Above the U.S. team, U.S. Soccer needs to figure out a way to get the team more meaningful games on a regular basis. Unless there is a change, the standard four-year cycle for the U.S. team consists of two Gold Cups, two Nations Leagues, friendlies, and a watered-down World Cup qualifying now that the even consists of 48 teams. That’s not great and keeping this team relevant and challenged in between World Cups is a huge priority.

For the next four years, the U.S. team has some good options. There is a chance that the 2024 Copa America could be held without the “guest team” restrictions. Typically, guest teams in the Copa America are forced to play with almost unworkable restrictions, namely clubs do not have to release players for guest teams. This has led to teams like the U.S. in 2007, Mexico in 2015, and Japan in 2019 having to field distant backup option that made their teams non-competitive.

For the Copa America in 2024 to make sense for the U.S. team, these restrictions have to be lifted. Otherwise, the chances are small that a critical mass of those players who will play in 2026 will participate. These restrictions were lifted once before in 2016 when the Copa America Centenario was held in the USA and FIFA ensured all players would be released.

Then also in 2024, the U.S. will participate in the Olympics. This will be a U-23 team with three exceptions. That should still ensure that several players in the 2026 national team take part.

If the U.S. team, then participates in the 2024 Copa America free of restrictions in addition to the Olympics, the team should be in good shape.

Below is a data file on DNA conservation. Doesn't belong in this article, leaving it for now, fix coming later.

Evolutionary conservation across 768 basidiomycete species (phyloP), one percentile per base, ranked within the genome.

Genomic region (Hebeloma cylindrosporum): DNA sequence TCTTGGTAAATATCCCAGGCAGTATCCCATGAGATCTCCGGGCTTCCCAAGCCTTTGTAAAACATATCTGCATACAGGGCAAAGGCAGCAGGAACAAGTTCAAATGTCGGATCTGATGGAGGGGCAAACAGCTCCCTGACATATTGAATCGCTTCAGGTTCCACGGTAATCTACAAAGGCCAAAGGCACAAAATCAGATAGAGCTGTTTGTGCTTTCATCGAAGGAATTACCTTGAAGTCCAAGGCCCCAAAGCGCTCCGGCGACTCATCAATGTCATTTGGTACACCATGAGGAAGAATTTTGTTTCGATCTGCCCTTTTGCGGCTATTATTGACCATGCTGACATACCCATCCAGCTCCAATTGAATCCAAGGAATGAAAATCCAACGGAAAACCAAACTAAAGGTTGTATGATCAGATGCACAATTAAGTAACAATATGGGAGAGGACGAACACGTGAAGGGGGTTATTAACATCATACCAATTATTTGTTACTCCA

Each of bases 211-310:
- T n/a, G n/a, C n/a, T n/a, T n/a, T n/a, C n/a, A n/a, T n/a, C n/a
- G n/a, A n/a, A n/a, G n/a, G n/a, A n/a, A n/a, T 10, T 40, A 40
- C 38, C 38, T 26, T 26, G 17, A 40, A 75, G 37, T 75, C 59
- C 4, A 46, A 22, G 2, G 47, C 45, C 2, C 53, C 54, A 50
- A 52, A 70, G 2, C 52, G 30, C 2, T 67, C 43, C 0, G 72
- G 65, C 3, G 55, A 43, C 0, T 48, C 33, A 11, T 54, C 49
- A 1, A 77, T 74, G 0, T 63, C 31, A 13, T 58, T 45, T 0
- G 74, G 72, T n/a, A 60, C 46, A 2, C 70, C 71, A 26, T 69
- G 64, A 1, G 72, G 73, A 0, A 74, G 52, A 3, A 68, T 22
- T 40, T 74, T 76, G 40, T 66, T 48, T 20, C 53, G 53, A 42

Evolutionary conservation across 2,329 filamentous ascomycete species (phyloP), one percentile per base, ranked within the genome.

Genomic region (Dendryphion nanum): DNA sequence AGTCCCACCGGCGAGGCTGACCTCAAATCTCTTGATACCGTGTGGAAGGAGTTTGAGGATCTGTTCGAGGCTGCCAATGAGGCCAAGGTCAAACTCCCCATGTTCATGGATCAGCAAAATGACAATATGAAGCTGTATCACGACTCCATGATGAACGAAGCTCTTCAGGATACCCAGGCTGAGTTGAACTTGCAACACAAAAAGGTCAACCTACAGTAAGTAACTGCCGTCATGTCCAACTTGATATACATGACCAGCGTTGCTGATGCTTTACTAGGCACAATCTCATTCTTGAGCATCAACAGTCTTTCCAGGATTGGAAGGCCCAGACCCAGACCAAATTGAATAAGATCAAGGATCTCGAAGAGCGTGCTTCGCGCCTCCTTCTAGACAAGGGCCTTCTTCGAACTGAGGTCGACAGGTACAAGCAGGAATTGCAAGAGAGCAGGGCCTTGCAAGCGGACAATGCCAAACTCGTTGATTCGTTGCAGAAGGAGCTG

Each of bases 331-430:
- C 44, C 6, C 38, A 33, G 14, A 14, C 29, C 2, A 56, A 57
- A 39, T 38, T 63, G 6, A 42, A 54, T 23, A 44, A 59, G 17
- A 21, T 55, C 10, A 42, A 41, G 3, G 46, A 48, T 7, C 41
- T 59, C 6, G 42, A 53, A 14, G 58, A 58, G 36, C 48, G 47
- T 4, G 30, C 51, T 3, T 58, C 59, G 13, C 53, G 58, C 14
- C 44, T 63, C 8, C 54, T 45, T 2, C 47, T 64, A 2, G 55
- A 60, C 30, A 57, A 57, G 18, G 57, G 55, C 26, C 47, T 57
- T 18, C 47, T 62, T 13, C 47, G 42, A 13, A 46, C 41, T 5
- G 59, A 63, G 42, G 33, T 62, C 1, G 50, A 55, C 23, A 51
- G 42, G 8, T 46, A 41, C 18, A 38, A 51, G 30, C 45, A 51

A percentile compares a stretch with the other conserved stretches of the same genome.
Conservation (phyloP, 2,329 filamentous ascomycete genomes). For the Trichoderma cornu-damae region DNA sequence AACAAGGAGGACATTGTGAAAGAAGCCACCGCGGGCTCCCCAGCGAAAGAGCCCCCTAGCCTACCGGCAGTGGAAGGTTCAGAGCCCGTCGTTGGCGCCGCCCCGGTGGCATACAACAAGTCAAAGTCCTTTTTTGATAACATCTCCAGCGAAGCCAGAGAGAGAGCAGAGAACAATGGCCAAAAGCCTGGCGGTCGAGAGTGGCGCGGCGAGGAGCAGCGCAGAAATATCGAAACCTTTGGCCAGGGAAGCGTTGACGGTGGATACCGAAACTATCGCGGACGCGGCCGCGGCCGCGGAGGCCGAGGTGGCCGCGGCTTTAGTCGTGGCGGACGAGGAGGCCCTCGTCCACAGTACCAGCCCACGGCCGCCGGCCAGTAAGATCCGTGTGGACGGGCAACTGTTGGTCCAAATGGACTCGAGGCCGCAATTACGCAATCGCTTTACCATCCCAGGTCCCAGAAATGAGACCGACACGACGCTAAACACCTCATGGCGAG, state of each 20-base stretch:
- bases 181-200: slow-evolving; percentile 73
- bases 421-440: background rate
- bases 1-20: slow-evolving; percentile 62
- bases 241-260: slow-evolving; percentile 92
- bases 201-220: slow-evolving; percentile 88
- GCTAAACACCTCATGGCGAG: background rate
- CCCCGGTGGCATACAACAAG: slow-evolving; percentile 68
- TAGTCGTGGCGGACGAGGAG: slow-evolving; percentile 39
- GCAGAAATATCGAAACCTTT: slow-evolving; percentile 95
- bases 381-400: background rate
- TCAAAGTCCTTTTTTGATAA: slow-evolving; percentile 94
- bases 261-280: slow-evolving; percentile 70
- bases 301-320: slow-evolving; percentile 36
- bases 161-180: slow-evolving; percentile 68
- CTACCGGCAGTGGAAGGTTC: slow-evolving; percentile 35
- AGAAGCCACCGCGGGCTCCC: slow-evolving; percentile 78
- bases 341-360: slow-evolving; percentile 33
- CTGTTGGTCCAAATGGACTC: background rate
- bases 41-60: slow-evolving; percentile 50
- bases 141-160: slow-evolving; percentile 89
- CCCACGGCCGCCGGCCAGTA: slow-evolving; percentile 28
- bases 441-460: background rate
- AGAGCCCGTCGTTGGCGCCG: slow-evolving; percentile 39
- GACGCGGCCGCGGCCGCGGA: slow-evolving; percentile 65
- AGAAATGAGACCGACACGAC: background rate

But even beyond this cycle, long-term solutions beyond this cycle are needed. Otherwise, it will be the same questions in four years in terms of how to keep this team relevant. U.S. Soccer needs to think if it is possible for solutions like lobbying for the return of the Confederations Cup, more regular participation in the Copa America free of restrictions, a global nations league, merging with CONMEBOL, etc?


Big opportunities for YNTs


The U.S. team improved over the past four years because of improved developmental channels within this country – led by MLS academies where many of the players on the World Cup team spent significant time. But players such as Adams, Aaronson, Scally, and even McKennie (who spent seven years with FC Dallas), are only part of the first generation of the modern version of the academies. There are a lot more coming in the pipeline.

U.S. youth national teams have been feeding on this improvement with impressive efficiency. The U.S. U-20 team has advanced to the quarterfinals of the U-20 World Cups in 2015, 2017, and 2019. The current U-20 team has qualified for the 2023 World Cup and the Olympics after an extremely impressive showing this past summer at the CONCACAF U-20 Championships.

In total, 14 of the players on the U.S. team in Qatar played for the U.S. in youth World Cups.

In the coming years, the youth teams need to continue to prepare players to make the jump to the U.S. team. There will be a lot of spots to potentially fill to provide depth behind many of the starters.


Smooth handoff


Overall, it was a good cycle. The results were satisfactory in terms of winning CONCACAF twice in 2021 and advancing to the knockouts of the 2022 World Cup where the team played well in stretches of each of the four games.

There is a blueprint for the team moving forward as only minimal areas need to be replaced in the years ahead – and almost all of the entire core, will approach their prime years heading into the 2026 World Cup. It’s a vastly different start to the cycle than at any point in the past. It’s far more of a continuation than a new rebuild. The team has a long way to go to reach its potential, but it got a lot done this cycle.

Post a comment